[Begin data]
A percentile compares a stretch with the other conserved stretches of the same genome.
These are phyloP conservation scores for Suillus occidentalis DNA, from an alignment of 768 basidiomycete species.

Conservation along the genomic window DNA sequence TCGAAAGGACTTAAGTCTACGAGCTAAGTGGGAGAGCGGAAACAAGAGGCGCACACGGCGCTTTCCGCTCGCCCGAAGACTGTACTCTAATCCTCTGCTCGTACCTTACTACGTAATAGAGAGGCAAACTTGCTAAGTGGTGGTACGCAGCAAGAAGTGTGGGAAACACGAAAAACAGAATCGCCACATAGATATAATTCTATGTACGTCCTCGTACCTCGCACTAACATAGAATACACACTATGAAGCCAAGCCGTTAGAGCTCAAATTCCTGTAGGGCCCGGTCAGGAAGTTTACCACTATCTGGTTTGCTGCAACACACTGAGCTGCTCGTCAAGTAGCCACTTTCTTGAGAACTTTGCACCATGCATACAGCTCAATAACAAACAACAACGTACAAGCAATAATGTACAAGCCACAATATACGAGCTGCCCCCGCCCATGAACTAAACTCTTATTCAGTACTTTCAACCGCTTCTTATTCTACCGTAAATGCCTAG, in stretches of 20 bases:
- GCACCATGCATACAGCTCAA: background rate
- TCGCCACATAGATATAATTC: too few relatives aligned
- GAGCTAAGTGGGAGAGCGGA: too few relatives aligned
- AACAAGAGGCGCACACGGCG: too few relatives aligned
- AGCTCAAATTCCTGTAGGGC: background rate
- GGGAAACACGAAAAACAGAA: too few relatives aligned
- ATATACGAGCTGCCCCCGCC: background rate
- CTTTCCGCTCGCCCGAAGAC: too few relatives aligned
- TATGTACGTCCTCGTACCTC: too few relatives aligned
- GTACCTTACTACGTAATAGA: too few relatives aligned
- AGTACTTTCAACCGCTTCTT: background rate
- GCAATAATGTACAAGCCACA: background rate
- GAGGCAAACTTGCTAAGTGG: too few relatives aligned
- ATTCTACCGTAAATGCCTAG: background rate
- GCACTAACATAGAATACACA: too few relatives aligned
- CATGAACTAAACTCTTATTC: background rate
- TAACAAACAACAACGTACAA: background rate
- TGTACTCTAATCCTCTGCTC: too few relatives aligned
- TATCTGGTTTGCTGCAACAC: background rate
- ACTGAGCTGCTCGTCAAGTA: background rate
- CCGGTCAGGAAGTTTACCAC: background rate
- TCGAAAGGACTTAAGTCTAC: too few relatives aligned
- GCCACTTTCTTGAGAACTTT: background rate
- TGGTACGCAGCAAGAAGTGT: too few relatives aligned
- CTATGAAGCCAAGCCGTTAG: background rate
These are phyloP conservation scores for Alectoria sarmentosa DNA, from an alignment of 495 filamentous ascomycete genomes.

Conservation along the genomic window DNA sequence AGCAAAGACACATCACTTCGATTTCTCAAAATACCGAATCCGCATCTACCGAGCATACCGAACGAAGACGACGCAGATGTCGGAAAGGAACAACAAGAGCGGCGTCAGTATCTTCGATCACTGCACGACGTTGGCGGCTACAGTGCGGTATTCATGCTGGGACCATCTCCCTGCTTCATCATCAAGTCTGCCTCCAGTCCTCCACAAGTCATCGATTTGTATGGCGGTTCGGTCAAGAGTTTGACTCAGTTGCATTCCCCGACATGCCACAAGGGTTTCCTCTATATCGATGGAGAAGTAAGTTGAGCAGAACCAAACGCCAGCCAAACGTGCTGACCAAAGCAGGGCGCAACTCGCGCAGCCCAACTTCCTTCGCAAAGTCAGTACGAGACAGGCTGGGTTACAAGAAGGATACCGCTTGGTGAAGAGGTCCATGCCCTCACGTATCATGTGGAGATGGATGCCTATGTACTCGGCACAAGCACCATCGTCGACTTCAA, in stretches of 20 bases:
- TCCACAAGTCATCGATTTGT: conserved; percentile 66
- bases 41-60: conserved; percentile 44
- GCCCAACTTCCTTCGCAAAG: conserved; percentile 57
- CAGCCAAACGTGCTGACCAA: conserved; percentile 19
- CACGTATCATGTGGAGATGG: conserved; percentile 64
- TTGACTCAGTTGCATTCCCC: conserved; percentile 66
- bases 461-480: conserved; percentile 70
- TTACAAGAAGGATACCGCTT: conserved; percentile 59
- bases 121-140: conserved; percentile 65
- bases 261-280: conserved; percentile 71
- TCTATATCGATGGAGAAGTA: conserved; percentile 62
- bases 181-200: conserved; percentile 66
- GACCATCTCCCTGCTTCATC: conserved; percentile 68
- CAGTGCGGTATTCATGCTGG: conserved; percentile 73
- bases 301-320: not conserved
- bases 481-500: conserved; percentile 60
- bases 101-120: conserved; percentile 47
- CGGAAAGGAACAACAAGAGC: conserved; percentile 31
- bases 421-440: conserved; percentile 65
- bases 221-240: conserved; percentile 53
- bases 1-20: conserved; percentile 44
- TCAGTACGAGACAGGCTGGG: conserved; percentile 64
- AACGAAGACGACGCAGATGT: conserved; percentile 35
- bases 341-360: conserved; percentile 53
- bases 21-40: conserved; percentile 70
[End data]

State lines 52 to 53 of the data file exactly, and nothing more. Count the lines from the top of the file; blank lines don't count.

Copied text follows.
- TCAGTACGAGACAGGCTGGG: conserved; percentile 64
- AACGAAGACGACGCAGATGT: conserved; percentile 35